2. Make disciples of all nations. Can you picture a sanctuary busting at the seams with all races, nationalities, backgrounds, financial states and relationship statuses praising God in unison? Can you see it? It doesn’t happen by staying inside the walls of the Church. We must go out where God has directed us and reach the people that would not otherwise step foot inside a church building.
  3. Teach each other to observe Christ’s commands. Obedient disciples make obedient disciples. Passionate disciples make passionate disciples. Knowledgeable disciples make knowledgeable disciples. Once one has accepted the Lord and coming to know Him as Savior, we must get them neck deep in God’s Word. Holy Scripture is powerful and essential for the training of disciples.

This is just one Millennial’s outlook on churches today. I praise God for the churches that have practiced both evangelism and discipleship well. It is a rare find and a true treasure. My prayer for the Church as a whole is that we would reflect this Great Commission in the workings of our congregations. May we be a people who fish intentionally, as well as train new fishermen powerfully.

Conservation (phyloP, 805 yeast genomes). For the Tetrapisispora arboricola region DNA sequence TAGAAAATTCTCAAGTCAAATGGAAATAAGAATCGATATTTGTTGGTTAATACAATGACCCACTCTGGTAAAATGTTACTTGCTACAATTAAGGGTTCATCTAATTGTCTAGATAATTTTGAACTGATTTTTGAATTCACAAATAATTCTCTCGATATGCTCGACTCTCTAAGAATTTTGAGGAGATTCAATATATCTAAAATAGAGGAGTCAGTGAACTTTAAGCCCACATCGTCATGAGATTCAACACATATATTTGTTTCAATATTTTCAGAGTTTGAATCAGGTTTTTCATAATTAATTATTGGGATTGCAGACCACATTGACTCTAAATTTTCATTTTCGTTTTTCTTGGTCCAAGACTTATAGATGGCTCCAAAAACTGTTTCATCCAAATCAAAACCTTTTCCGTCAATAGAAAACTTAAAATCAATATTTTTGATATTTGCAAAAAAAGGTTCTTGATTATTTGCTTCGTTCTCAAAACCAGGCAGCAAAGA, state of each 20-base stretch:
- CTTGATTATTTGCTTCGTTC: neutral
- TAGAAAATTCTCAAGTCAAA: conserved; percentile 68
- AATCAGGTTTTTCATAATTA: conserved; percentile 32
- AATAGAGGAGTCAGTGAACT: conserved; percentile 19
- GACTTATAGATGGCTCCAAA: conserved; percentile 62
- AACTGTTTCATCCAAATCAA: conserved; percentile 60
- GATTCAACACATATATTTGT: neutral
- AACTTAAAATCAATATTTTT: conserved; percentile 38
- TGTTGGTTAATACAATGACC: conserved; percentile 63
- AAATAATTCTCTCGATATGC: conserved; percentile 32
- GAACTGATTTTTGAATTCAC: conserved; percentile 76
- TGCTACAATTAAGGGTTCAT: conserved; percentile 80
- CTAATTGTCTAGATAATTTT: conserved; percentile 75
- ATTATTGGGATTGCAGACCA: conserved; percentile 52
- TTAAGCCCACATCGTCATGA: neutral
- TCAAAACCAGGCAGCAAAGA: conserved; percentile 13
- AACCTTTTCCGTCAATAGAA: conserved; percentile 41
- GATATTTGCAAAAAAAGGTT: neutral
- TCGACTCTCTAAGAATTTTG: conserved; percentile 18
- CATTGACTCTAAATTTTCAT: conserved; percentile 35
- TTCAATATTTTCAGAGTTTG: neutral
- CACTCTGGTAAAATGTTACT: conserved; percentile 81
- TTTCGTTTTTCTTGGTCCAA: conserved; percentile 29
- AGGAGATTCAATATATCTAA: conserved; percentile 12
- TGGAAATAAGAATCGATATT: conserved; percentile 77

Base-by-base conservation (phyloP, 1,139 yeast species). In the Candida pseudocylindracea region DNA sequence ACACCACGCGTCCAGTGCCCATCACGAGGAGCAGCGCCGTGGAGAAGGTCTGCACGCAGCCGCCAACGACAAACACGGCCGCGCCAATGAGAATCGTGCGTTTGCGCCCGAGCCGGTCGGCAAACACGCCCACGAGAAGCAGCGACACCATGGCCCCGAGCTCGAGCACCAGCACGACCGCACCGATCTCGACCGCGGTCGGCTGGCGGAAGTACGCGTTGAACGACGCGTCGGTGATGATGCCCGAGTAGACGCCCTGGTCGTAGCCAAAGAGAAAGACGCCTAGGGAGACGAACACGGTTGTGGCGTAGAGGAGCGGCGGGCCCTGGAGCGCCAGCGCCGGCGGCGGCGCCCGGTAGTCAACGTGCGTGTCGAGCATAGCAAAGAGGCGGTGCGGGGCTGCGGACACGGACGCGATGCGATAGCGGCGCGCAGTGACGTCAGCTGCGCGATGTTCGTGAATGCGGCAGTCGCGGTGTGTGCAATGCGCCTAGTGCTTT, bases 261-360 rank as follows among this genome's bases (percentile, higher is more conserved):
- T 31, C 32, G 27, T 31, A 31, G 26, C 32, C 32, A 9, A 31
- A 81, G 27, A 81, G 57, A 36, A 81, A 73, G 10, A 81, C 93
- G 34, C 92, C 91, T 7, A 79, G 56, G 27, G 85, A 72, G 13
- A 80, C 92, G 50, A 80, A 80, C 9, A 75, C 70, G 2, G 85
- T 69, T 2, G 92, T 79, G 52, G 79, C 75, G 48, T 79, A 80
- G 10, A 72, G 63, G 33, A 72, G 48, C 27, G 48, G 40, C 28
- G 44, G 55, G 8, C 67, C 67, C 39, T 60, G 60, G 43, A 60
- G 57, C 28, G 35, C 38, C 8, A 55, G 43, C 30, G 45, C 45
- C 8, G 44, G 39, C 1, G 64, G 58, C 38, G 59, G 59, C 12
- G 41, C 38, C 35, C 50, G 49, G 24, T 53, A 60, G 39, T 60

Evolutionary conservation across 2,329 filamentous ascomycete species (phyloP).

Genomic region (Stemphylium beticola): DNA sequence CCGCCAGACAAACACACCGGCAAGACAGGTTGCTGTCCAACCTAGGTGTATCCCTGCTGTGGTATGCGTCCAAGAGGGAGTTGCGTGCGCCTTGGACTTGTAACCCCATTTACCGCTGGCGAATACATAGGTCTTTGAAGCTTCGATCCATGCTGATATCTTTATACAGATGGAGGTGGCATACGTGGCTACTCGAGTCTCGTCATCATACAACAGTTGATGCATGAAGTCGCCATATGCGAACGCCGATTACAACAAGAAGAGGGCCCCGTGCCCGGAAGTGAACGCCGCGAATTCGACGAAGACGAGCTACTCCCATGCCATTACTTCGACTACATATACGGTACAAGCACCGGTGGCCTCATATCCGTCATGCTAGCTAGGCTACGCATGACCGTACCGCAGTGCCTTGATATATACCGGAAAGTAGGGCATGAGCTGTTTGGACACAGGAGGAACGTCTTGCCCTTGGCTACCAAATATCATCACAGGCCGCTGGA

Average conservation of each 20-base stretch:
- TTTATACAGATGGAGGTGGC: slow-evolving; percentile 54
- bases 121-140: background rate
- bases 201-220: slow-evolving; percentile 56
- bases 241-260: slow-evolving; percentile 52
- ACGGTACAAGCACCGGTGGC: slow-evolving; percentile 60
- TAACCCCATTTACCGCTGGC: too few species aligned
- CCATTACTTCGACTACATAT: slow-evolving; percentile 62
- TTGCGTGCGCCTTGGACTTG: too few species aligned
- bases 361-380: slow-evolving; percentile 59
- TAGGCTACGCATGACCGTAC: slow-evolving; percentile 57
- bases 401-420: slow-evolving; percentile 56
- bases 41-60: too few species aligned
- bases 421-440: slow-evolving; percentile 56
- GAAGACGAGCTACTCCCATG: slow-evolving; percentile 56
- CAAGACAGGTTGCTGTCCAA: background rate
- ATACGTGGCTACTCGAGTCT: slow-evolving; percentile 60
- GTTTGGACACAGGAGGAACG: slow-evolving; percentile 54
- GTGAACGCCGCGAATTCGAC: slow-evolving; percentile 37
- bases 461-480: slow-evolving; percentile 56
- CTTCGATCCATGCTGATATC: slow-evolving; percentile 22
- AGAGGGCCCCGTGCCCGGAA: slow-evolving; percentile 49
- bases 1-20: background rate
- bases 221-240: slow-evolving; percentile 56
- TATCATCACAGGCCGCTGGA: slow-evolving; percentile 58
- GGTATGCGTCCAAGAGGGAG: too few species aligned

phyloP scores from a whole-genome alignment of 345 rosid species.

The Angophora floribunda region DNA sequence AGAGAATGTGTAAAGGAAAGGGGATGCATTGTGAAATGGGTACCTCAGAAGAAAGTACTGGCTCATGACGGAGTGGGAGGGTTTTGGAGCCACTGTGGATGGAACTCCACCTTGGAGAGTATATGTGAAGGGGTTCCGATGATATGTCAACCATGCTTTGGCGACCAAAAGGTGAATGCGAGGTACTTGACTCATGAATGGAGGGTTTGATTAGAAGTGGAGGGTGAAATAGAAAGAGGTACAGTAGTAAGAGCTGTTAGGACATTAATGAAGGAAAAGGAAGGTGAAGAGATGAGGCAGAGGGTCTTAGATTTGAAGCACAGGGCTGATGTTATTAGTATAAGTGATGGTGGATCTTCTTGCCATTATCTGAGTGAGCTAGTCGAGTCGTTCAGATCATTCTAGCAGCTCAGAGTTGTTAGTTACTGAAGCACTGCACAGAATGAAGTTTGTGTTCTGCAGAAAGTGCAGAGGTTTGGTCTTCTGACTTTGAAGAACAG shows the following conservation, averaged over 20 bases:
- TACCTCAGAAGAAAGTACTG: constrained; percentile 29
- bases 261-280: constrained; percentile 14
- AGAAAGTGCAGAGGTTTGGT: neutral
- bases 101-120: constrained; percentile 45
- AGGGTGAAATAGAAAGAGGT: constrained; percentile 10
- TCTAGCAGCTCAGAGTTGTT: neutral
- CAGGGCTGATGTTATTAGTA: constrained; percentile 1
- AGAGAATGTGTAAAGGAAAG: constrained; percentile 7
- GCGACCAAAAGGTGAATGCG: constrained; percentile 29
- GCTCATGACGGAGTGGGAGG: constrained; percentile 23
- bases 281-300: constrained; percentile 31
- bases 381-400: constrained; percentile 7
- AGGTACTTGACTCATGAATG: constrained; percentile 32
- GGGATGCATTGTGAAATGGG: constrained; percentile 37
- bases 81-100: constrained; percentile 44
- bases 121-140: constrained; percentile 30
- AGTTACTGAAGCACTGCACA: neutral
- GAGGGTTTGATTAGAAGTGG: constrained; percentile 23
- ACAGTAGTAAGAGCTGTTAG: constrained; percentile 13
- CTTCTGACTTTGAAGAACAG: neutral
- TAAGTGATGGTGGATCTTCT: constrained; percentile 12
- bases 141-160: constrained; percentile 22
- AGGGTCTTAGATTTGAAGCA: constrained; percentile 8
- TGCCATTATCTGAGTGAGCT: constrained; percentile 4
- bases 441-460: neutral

About The Author

Hannah Hanzel
Hannah Hanzel http://www.bgco.org

Hannah serves as the Art Director for The Baptist Messenger.

Hannah Hanzel has blogged 27 posts at wordslingersok.com